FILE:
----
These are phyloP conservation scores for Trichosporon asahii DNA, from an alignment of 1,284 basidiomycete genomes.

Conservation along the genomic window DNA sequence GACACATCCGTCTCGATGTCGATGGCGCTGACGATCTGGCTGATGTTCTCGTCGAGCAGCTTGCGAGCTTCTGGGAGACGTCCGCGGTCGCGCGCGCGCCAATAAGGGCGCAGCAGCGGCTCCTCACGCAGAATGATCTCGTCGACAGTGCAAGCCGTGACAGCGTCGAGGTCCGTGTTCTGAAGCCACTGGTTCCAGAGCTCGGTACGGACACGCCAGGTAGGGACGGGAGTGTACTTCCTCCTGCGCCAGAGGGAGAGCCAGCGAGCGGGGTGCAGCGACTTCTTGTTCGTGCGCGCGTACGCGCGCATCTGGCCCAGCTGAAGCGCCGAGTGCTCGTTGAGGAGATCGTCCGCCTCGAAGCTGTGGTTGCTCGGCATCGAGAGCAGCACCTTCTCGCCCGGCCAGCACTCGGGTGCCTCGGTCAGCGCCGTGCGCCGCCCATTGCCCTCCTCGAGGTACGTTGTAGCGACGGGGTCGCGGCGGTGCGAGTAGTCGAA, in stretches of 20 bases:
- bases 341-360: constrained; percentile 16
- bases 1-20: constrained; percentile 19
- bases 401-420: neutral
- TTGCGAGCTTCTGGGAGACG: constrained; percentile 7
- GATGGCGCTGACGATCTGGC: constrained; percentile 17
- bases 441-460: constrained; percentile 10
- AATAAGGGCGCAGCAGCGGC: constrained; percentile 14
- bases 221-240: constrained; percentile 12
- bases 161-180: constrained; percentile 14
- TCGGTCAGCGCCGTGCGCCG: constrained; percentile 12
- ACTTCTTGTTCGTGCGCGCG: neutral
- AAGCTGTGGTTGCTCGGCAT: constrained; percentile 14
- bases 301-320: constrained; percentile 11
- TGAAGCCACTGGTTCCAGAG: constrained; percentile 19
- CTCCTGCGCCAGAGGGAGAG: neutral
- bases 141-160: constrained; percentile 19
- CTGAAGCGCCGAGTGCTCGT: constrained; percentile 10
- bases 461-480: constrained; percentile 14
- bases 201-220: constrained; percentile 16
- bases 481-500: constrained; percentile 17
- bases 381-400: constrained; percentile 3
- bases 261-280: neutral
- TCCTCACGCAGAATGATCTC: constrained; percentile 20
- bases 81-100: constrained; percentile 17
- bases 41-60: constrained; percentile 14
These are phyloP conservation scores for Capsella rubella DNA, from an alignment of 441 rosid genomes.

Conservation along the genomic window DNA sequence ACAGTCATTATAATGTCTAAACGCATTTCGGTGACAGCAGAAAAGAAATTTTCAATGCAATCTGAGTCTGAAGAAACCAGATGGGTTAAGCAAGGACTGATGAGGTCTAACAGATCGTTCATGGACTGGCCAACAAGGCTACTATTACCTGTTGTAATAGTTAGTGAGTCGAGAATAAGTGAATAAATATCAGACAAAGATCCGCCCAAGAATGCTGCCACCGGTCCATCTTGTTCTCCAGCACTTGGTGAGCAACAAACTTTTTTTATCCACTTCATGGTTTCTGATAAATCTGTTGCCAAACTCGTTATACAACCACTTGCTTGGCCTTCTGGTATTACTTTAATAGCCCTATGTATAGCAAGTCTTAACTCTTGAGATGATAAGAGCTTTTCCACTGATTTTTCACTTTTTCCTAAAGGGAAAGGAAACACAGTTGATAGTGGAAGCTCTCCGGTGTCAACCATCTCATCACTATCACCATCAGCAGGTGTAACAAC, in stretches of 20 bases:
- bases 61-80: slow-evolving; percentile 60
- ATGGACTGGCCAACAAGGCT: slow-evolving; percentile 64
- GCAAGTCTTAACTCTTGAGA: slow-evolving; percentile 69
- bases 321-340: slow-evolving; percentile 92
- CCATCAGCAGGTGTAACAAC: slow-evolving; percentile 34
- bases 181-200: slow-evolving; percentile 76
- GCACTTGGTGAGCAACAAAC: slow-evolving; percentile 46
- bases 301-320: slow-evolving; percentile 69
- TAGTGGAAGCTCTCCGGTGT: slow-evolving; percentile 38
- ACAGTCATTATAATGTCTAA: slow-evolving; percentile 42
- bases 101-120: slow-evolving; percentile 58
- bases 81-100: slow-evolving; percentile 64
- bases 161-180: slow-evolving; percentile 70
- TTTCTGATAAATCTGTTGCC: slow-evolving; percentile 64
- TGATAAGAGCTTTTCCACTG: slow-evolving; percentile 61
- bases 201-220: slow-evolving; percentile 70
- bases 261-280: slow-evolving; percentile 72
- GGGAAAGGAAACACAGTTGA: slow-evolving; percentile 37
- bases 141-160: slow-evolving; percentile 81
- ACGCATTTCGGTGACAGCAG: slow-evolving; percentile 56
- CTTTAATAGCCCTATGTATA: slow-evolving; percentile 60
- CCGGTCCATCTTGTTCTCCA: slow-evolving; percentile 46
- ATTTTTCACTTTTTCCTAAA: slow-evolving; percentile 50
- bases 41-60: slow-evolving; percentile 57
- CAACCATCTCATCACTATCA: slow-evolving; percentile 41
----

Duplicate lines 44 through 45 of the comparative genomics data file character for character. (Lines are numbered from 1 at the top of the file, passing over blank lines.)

- TGATAAGAGCTTTTCCACTG: slow-evolving; percentile 61
- bases 201-220: slow-evolving; percentile 70